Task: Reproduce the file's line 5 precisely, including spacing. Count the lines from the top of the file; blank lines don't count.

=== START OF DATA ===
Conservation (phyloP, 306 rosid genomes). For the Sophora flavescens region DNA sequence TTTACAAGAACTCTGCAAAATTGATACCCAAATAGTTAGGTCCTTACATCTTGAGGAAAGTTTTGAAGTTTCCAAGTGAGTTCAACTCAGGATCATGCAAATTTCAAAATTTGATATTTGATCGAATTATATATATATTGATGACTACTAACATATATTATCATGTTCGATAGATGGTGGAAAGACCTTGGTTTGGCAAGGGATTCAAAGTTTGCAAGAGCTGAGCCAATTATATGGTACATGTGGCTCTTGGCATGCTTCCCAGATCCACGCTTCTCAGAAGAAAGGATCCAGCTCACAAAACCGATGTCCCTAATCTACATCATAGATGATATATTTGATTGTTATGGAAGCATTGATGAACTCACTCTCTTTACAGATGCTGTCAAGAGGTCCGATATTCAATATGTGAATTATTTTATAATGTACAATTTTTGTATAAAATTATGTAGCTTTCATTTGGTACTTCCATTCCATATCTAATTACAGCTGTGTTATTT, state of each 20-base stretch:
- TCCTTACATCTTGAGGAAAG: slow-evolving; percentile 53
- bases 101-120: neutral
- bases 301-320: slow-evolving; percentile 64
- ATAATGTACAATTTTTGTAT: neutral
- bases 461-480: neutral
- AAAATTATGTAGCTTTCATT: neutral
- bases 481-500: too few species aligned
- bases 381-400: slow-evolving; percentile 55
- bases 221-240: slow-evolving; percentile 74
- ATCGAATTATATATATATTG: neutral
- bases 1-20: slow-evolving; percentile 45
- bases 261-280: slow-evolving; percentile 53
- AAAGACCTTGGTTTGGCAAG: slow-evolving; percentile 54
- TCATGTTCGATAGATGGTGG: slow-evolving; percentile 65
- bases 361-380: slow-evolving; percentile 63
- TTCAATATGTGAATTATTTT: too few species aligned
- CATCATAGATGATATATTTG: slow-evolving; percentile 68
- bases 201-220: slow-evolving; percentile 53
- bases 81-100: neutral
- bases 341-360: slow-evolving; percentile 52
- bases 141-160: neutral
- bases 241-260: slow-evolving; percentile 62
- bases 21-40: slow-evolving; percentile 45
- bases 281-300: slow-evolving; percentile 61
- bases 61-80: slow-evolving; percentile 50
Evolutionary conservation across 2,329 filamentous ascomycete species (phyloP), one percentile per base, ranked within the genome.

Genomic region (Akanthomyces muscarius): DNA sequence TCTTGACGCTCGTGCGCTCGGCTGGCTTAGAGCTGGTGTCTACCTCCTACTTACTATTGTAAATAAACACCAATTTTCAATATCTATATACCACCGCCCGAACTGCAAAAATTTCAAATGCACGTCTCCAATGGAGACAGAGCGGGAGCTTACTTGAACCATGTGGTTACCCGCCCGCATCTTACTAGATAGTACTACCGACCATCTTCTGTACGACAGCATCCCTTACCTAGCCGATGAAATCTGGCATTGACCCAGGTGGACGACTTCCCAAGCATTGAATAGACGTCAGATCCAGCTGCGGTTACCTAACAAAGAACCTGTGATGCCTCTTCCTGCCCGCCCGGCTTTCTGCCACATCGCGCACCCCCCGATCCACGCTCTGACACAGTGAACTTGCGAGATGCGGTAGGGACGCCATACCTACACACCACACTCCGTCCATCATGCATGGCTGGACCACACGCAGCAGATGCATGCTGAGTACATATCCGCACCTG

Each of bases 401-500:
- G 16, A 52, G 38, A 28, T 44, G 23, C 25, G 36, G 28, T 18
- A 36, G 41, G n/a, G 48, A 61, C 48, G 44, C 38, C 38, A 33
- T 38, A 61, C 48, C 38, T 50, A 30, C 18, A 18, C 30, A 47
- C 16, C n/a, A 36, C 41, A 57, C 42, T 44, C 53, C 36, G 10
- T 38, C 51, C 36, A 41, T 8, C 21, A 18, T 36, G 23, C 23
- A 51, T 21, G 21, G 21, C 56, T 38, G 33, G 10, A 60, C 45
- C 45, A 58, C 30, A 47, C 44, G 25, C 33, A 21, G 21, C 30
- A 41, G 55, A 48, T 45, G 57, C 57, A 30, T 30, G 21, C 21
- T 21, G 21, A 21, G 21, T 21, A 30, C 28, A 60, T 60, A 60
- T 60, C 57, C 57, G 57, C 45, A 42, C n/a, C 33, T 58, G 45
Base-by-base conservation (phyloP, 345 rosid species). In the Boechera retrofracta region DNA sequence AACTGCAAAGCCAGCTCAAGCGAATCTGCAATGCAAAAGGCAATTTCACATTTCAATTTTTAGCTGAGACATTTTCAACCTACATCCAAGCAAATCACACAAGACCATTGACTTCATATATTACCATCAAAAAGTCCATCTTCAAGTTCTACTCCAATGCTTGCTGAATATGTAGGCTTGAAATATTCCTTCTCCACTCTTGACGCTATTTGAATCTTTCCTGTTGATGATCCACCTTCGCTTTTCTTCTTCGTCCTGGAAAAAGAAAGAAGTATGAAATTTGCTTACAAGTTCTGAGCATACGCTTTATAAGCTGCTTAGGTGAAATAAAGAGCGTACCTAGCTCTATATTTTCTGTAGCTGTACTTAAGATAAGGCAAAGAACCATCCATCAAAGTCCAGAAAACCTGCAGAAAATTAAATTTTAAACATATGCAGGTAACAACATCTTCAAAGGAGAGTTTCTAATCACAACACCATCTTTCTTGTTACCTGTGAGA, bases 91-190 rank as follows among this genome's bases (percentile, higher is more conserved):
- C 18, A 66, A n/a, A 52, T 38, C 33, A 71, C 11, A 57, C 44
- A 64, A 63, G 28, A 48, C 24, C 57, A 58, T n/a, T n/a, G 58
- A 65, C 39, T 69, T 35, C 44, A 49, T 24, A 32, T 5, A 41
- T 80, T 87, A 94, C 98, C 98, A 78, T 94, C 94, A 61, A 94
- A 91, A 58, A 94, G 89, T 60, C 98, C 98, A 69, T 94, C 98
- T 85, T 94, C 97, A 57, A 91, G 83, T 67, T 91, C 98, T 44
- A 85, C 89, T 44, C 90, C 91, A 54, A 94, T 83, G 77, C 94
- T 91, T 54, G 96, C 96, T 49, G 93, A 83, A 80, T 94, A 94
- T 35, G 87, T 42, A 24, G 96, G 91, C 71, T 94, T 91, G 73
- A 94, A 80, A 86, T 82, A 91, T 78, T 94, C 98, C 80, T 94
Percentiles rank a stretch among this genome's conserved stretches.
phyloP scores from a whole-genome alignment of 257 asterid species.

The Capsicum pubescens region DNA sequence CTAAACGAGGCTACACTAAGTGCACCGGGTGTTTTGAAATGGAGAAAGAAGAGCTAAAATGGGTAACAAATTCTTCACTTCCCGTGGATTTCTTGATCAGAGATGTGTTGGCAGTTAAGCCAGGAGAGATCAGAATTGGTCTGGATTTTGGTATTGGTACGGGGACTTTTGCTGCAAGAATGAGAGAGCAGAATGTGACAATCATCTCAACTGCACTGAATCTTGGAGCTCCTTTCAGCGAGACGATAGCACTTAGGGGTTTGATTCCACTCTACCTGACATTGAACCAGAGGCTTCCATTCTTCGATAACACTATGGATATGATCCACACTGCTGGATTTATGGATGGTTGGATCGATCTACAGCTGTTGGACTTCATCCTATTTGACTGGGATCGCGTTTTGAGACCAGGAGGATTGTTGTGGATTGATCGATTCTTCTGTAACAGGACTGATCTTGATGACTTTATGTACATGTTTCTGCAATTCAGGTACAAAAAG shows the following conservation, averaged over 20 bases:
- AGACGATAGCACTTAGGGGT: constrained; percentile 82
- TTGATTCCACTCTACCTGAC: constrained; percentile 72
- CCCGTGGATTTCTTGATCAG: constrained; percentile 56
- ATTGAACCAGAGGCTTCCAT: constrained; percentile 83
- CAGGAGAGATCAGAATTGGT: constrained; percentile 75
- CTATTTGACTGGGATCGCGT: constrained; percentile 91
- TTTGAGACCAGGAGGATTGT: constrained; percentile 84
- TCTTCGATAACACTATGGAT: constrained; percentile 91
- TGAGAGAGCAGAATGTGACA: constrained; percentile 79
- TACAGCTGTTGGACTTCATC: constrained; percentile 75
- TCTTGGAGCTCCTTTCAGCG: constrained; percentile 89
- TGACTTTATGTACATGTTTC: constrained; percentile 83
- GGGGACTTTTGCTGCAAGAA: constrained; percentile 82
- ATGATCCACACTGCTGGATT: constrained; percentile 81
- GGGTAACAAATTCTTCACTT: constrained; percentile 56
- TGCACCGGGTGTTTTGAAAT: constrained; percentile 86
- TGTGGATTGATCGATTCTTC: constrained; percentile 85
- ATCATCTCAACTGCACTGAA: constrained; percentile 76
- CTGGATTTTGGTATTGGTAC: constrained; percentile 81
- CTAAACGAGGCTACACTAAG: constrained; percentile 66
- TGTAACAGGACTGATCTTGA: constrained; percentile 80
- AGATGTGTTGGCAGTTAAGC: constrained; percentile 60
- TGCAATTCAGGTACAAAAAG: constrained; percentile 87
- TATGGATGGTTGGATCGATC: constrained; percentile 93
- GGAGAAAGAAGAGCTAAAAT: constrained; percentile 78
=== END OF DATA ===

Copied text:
- ATAATGTACAATTTTTGTAT: neutral